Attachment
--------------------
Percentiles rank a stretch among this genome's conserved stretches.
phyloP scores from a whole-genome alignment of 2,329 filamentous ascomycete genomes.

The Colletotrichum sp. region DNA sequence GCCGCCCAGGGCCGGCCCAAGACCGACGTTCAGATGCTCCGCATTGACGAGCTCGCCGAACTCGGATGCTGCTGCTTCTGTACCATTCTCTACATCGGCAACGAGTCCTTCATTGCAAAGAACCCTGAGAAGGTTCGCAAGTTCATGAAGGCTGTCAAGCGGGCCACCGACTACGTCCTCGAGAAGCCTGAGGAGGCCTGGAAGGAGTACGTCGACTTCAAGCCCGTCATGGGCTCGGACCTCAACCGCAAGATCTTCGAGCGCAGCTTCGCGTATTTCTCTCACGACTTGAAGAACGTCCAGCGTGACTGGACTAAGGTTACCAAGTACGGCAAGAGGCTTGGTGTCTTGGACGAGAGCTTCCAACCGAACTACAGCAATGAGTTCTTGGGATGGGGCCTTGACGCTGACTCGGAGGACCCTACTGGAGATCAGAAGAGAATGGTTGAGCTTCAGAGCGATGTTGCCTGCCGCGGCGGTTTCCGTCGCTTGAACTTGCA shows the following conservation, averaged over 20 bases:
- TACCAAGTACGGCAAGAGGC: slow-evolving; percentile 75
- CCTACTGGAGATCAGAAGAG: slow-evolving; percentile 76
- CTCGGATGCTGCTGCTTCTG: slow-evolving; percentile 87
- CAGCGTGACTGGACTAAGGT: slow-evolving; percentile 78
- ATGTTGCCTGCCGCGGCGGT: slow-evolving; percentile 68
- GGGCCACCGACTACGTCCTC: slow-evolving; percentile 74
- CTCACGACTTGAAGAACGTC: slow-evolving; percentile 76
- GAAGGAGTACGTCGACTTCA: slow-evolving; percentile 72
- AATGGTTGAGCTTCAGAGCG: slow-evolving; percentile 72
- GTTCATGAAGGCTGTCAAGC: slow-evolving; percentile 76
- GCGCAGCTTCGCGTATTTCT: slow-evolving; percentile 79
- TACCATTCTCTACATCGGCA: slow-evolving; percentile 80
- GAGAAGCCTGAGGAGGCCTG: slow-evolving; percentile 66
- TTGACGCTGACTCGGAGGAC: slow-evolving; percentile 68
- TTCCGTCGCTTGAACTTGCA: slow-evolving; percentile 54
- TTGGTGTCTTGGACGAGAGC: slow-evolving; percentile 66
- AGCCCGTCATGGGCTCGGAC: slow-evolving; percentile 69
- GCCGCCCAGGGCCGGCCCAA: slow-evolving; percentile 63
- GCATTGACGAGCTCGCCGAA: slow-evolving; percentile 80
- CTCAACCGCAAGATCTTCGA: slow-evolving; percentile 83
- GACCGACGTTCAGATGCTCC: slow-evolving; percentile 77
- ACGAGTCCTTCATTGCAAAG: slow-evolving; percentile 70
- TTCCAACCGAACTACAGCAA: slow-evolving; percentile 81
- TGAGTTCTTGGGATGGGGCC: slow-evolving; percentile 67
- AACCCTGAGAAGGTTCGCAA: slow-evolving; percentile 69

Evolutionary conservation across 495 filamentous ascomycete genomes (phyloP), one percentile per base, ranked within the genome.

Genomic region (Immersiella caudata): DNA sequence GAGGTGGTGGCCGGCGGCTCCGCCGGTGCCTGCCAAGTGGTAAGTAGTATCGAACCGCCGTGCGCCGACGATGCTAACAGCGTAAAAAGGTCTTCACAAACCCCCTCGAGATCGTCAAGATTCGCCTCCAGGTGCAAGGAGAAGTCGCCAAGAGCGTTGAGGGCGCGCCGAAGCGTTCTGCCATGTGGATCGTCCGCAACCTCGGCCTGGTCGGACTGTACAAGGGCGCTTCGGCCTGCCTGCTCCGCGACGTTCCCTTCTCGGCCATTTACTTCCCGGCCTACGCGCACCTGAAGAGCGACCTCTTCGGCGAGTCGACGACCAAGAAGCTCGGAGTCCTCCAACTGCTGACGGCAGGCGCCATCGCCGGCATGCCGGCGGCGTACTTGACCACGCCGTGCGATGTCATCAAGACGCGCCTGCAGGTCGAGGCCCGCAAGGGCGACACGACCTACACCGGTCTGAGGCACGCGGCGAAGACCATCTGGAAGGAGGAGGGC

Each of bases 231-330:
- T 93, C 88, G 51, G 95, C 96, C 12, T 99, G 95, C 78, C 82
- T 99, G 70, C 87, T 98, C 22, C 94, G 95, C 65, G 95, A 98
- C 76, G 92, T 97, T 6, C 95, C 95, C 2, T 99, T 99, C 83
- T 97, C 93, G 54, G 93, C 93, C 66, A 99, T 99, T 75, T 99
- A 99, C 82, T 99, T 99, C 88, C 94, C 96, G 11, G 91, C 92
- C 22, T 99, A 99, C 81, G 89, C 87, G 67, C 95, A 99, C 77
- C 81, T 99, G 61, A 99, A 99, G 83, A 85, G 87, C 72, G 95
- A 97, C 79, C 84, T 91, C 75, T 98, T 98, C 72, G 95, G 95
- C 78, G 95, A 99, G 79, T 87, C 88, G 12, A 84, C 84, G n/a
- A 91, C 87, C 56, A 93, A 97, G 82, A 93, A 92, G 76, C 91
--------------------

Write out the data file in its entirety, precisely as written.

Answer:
Percentiles rank a stretch among this genome's conserved stretches.
phyloP scores from a whole-genome alignment of 2,329 filamentous ascomycete genomes.

The Colletotrichum sp. region DNA sequence GCCGCCCAGGGCCGGCCCAAGACCGACGTTCAGATGCTCCGCATTGACGAGCTCGCCGAACTCGGATGCTGCTGCTTCTGTACCATTCTCTACATCGGCAACGAGTCCTTCATTGCAAAGAACCCTGAGAAGGTTCGCAAGTTCATGAAGGCTGTCAAGCGGGCCACCGACTACGTCCTCGAGAAGCCTGAGGAGGCCTGGAAGGAGTACGTCGACTTCAAGCCCGTCATGGGCTCGGACCTCAACCGCAAGATCTTCGAGCGCAGCTTCGCGTATTTCTCTCACGACTTGAAGAACGTCCAGCGTGACTGGACTAAGGTTACCAAGTACGGCAAGAGGCTTGGTGTCTTGGACGAGAGCTTCCAACCGAACTACAGCAATGAGTTCTTGGGATGGGGCCTTGACGCTGACTCGGAGGACCCTACTGGAGATCAGAAGAGAATGGTTGAGCTTCAGAGCGATGTTGCCTGCCGCGGCGGTTTCCGTCGCTTGAACTTGCA shows the following conservation, averaged over 20 bases:
- TACCAAGTACGGCAAGAGGC: slow-evolving; percentile 75
- CCTACTGGAGATCAGAAGAG: slow-evolving; percentile 76
- CTCGGATGCTGCTGCTTCTG: slow-evolving; percentile 87
- CAGCGTGACTGGACTAAGGT: slow-evolving; percentile 78
- ATGTTGCCTGCCGCGGCGGT: slow-evolving; percentile 68
- GGGCCACCGACTACGTCCTC: slow-evolving; percentile 74
- CTCACGACTTGAAGAACGTC: slow-evolving; percentile 76
- GAAGGAGTACGTCGACTTCA: slow-evolving; percentile 72
- AATGGTTGAGCTTCAGAGCG: slow-evolving; percentile 72
- GTTCATGAAGGCTGTCAAGC: slow-evolving; percentile 76
- GCGCAGCTTCGCGTATTTCT: slow-evolving; percentile 79
- TACCATTCTCTACATCGGCA: slow-evolving; percentile 80
- GAGAAGCCTGAGGAGGCCTG: slow-evolving; percentile 66
- TTGACGCTGACTCGGAGGAC: slow-evolving; percentile 68
- TTCCGTCGCTTGAACTTGCA: slow-evolving; percentile 54
- TTGGTGTCTTGGACGAGAGC: slow-evolving; percentile 66
- AGCCCGTCATGGGCTCGGAC: slow-evolving; percentile 69
- GCCGCCCAGGGCCGGCCCAA: slow-evolving; percentile 63
- GCATTGACGAGCTCGCCGAA: slow-evolving; percentile 80
- CTCAACCGCAAGATCTTCGA: slow-evolving; percentile 83
- GACCGACGTTCAGATGCTCC: slow-evolving; percentile 77
- ACGAGTCCTTCATTGCAAAG: slow-evolving; percentile 70
- TTCCAACCGAACTACAGCAA: slow-evolving; percentile 81
- TGAGTTCTTGGGATGGGGCC: slow-evolving; percentile 67
- AACCCTGAGAAGGTTCGCAA: slow-evolving; percentile 69

Evolutionary conservation across 495 filamentous ascomycete genomes (phyloP), one percentile per base, ranked within the genome.

Genomic region (Immersiella caudata): DNA sequence GAGGTGGTGGCCGGCGGCTCCGCCGGTGCCTGCCAAGTGGTAAGTAGTATCGAACCGCCGTGCGCCGACGATGCTAACAGCGTAAAAAGGTCTTCACAAACCCCCTCGAGATCGTCAAGATTCGCCTCCAGGTGCAAGGAGAAGTCGCCAAGAGCGTTGAGGGCGCGCCGAAGCGTTCTGCCATGTGGATCGTCCGCAACCTCGGCCTGGTCGGACTGTACAAGGGCGCTTCGGCCTGCCTGCTCCGCGACGTTCCCTTCTCGGCCATTTACTTCCCGGCCTACGCGCACCTGAAGAGCGACCTCTTCGGCGAGTCGACGACCAAGAAGCTCGGAGTCCTCCAACTGCTGACGGCAGGCGCCATCGCCGGCATGCCGGCGGCGTACTTGACCACGCCGTGCGATGTCATCAAGACGCGCCTGCAGGTCGAGGCCCGCAAGGGCGACACGACCTACACCGGTCTGAGGCACGCGGCGAAGACCATCTGGAAGGAGGAGGGC

Each of bases 231-330:
- T 93, C 88, G 51, G 95, C 96, C 12, T 99, G 95, C 78, C 82
- T 99, G 70, C 87, T 98, C 22, C 94, G 95, C 65, G 95, A 98
- C 76, G 92, T 97, T 6, C 95, C 95, C 2, T 99, T 99, C 83
- T 97, C 93, G 54, G 93, C 93, C 66, A 99, T 99, T 75, T 99
- A 99, C 82, T 99, T 99, C 88, C 94, C 96, G 11, G 91, C 92
- C 22, T 99, A 99, C 81, G 89, C 87, G 67, C 95, A 99, C 77
- C 81, T 99, G 61, A 99, A 99, G 83, A 85, G 87, C 72, G 95
- A 97, C 79, C 84, T 91, C 75, T 98, T 98, C 72, G 95, G 95
- C 78, G 95, A 99, G 79, T 87, C 88, G 12, A 84, C 84, G n/a
- A 91, C 87, C 56, A 93, A 97, G 82, A 93, A 92, G 76, C 91